If you want to pick up Google's just-updated Chromecast or the new Apple TV that's set to arrive later this month, you're going to have to look beyond Amazon's virtual shelves. The online retailing giant has told its marketplace sellers that its going to stop selling the popular streaming devices from its rivals.
The reason apparently has less to do with Amazon's own streaming product, the Fire TV, which is also coming out with a new version this month, and is more about the streaming service available through Amazon Prime. According to Bloomberg, Amazon told its sellers that it's no longer offering Chromecast or Apple TV because those devices "don't interact well" with Prime Video, Amazon's streaming feature available to subscribers of its $99-a-year Amazon Prime program.
"Over the last three years, Prime Video has become an important part of Prime," Amazon said in a statement to Variety. "It's important that the streaming media players we sell interact well with Prime Video in order to avoid customer confusion. Roku, XBOX, PlayStation and Fire TV are excellent choices."
Any existing Chromecast and Apple TV listings will be purged from Amazon's online store by Oct. 29. Reaction to the news ranged from surprise over Amazon's rationale for the ban to stinging criticism, with a Wired headline calling the move "Gross" and Slate citing Amazon's power play as reason why people "might worry about its dominance in the online shopping world."
The largely negative reaction may be because Amazon's initial explanation seems puzzling. Apps are at the heart of both the Chromecast and Apple TV experiences, with Google and Apple both making developer kits available. What's more, Amazon already makes video-streaming apps that run on other devices made by Apple and Google — the Amazon Video App for iOS, for example.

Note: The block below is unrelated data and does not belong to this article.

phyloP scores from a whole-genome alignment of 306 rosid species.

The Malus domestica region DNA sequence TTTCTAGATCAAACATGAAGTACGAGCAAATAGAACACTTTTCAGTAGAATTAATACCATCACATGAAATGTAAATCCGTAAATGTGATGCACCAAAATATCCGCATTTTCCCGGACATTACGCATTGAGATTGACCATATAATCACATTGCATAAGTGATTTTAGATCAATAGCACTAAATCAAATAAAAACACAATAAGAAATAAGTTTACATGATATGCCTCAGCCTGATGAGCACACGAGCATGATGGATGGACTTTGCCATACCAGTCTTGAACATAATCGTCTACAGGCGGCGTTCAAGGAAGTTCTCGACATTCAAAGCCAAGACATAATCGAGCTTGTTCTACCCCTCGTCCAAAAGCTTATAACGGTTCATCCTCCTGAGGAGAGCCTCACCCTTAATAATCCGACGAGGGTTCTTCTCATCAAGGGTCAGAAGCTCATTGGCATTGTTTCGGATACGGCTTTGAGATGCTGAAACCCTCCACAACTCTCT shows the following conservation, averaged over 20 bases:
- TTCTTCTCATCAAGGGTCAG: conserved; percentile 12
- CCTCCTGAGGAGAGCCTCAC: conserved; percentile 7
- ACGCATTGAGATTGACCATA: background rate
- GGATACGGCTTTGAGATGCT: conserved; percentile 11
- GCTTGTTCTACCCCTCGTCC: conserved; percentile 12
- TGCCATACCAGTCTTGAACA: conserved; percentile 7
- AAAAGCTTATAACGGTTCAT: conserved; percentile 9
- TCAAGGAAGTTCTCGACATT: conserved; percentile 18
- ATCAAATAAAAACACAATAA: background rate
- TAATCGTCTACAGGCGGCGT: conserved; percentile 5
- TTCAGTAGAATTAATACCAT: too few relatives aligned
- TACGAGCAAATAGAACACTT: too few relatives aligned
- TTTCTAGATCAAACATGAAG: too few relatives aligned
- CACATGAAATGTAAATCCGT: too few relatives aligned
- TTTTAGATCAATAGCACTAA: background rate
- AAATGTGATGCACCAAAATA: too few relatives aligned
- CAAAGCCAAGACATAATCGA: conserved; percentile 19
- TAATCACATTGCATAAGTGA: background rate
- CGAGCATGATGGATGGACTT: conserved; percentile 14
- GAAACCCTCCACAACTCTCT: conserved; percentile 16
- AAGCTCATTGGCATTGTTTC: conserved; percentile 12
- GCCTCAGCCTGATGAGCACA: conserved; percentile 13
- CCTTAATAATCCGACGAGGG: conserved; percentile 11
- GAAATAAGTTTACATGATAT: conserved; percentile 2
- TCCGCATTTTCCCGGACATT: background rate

Amazon's decision to boot out Chromecast and Apple TV from its store -- even as older versions of those devices remain among the top-selling electronics on its site -- emphasizes the importance of Amazon Prime to the company. Prime may make up fewer than 20 percent of Amazon's customers, as Bloomberg reports, but the company has stepped up production of original programming for its streaming video service while also launching promotions like this summer's ill-received Amazon Prime Day to push more customers to subscribe.
You still have plenty of retail options outside of Amazon if you're looking to pick up either the new Chromecast or Apple TV. Google has its own online store for selling its own hardware like the $35 Chromecast; the new version of the streaming stick will also be available through Best Buy and Wal-Mart. Apple, of course, has its own brick-and-mortar Apple Stores as well as an online store where you can order the $149 Apple TV.